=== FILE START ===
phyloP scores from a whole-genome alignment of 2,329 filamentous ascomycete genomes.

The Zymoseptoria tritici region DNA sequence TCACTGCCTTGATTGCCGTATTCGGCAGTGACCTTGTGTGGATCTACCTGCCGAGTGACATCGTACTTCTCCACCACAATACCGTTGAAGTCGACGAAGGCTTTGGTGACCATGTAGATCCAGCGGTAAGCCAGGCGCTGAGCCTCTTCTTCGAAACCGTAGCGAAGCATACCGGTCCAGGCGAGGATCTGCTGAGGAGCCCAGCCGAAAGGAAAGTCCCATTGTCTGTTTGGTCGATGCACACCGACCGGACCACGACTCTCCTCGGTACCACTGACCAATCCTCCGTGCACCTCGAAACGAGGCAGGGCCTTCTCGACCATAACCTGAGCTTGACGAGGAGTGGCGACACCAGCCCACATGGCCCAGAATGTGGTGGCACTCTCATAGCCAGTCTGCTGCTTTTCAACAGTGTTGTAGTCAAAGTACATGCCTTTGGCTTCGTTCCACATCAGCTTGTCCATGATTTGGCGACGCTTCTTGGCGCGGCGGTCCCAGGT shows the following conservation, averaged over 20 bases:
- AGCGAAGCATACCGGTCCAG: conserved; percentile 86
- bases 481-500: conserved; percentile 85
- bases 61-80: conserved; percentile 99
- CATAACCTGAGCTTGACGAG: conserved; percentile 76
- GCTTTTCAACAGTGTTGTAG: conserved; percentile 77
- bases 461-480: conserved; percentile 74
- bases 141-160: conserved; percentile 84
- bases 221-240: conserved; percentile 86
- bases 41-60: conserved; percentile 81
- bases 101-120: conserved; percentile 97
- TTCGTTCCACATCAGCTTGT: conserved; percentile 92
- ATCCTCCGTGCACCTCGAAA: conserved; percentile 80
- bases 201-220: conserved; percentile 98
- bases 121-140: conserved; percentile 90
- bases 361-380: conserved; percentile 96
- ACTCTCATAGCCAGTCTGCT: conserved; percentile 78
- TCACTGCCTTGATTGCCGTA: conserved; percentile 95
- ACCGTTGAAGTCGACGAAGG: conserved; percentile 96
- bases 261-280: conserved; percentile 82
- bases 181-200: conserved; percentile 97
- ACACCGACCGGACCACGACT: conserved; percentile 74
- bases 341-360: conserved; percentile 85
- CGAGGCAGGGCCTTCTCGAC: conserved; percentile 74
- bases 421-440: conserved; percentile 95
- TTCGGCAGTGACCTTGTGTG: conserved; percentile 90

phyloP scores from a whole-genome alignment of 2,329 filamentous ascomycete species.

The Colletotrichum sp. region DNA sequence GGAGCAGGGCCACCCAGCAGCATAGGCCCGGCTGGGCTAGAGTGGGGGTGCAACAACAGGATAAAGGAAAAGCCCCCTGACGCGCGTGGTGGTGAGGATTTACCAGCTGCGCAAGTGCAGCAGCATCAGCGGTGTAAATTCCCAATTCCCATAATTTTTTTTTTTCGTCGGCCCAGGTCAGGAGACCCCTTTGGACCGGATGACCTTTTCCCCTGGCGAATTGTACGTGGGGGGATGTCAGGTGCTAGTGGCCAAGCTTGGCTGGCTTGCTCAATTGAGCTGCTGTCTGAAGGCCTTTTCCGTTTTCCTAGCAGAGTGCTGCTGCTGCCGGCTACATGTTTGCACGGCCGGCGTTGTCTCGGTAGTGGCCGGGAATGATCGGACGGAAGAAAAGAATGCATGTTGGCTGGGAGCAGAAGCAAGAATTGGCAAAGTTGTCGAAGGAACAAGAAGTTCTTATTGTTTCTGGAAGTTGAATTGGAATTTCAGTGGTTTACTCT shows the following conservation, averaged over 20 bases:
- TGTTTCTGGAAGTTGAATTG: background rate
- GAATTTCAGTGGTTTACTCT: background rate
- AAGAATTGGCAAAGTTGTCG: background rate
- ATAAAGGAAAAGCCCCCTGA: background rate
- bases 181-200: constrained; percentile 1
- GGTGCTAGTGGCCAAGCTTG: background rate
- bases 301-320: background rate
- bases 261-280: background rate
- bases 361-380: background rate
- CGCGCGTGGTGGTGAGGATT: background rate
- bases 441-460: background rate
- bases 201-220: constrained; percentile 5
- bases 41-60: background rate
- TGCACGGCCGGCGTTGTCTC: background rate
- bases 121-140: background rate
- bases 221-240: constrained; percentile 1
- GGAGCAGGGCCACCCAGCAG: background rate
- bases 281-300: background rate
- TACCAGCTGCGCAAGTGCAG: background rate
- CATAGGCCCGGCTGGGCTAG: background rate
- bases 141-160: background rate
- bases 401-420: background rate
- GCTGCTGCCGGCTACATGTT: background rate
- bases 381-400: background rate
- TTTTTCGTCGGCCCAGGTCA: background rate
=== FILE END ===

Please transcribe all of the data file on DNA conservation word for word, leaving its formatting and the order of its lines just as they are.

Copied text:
phyloP scores from a whole-genome alignment of 2,329 filamentous ascomycete genomes.

The Zymoseptoria tritici region DNA sequence TCACTGCCTTGATTGCCGTATTCGGCAGTGACCTTGTGTGGATCTACCTGCCGAGTGACATCGTACTTCTCCACCACAATACCGTTGAAGTCGACGAAGGCTTTGGTGACCATGTAGATCCAGCGGTAAGCCAGGCGCTGAGCCTCTTCTTCGAAACCGTAGCGAAGCATACCGGTCCAGGCGAGGATCTGCTGAGGAGCCCAGCCGAAAGGAAAGTCCCATTGTCTGTTTGGTCGATGCACACCGACCGGACCACGACTCTCCTCGGTACCACTGACCAATCCTCCGTGCACCTCGAAACGAGGCAGGGCCTTCTCGACCATAACCTGAGCTTGACGAGGAGTGGCGACACCAGCCCACATGGCCCAGAATGTGGTGGCACTCTCATAGCCAGTCTGCTGCTTTTCAACAGTGTTGTAGTCAAAGTACATGCCTTTGGCTTCGTTCCACATCAGCTTGTCCATGATTTGGCGACGCTTCTTGGCGCGGCGGTCCCAGGT shows the following conservation, averaged over 20 bases:
- AGCGAAGCATACCGGTCCAG: conserved; percentile 86
- bases 481-500: conserved; percentile 85
- bases 61-80: conserved; percentile 99
- CATAACCTGAGCTTGACGAG: conserved; percentile 76
- GCTTTTCAACAGTGTTGTAG: conserved; percentile 77
- bases 461-480: conserved; percentile 74
- bases 141-160: conserved; percentile 84
- bases 221-240: conserved; percentile 86
- bases 41-60: conserved; percentile 81
- bases 101-120: conserved; percentile 97
- TTCGTTCCACATCAGCTTGT: conserved; percentile 92
- ATCCTCCGTGCACCTCGAAA: conserved; percentile 80
- bases 201-220: conserved; percentile 98
- bases 121-140: conserved; percentile 90
- bases 361-380: conserved; percentile 96
- ACTCTCATAGCCAGTCTGCT: conserved; percentile 78
- TCACTGCCTTGATTGCCGTA: conserved; percentile 95
- ACCGTTGAAGTCGACGAAGG: conserved; percentile 96
- bases 261-280: conserved; percentile 82
- bases 181-200: conserved; percentile 97
- ACACCGACCGGACCACGACT: conserved; percentile 74
- bases 341-360: conserved; percentile 85
- CGAGGCAGGGCCTTCTCGAC: conserved; percentile 74
- bases 421-440: conserved; percentile 95
- TTCGGCAGTGACCTTGTGTG: conserved; percentile 90

phyloP scores from a whole-genome alignment of 2,329 filamentous ascomycete species.

The Colletotrichum sp. region DNA sequence GGAGCAGGGCCACCCAGCAGCATAGGCCCGGCTGGGCTAGAGTGGGGGTGCAACAACAGGATAAAGGAAAAGCCCCCTGACGCGCGTGGTGGTGAGGATTTACCAGCTGCGCAAGTGCAGCAGCATCAGCGGTGTAAATTCCCAATTCCCATAATTTTTTTTTTTCGTCGGCCCAGGTCAGGAGACCCCTTTGGACCGGATGACCTTTTCCCCTGGCGAATTGTACGTGGGGGGATGTCAGGTGCTAGTGGCCAAGCTTGGCTGGCTTGCTCAATTGAGCTGCTGTCTGAAGGCCTTTTCCGTTTTCCTAGCAGAGTGCTGCTGCTGCCGGCTACATGTTTGCACGGCCGGCGTTGTCTCGGTAGTGGCCGGGAATGATCGGACGGAAGAAAAGAATGCATGTTGGCTGGGAGCAGAAGCAAGAATTGGCAAAGTTGTCGAAGGAACAAGAAGTTCTTATTGTTTCTGGAAGTTGAATTGGAATTTCAGTGGTTTACTCT shows the following conservation, averaged over 20 bases:
- TGTTTCTGGAAGTTGAATTG: background rate
- GAATTTCAGTGGTTTACTCT: background rate
- AAGAATTGGCAAAGTTGTCG: background rate
- ATAAAGGAAAAGCCCCCTGA: background rate
- bases 181-200: constrained; percentile 1
- GGTGCTAGTGGCCAAGCTTG: background rate
- bases 301-320: background rate
- bases 261-280: background rate
- bases 361-380: background rate
- CGCGCGTGGTGGTGAGGATT: background rate
- bases 441-460: background rate
- bases 201-220: constrained; percentile 5
- bases 41-60: background rate
- TGCACGGCCGGCGTTGTCTC: background rate
- bases 121-140: background rate
- bases 221-240: constrained; percentile 1
- GGAGCAGGGCCACCCAGCAG: background rate
- bases 281-300: background rate
- TACCAGCTGCGCAAGTGCAG: background rate
- CATAGGCCCGGCTGGGCTAG: background rate
- bases 141-160: background rate
- bases 401-420: background rate
- GCTGCTGCCGGCTACATGTT: background rate
- bases 381-400: background rate
- TTTTTCGTCGGCCCAGGTCA: background rate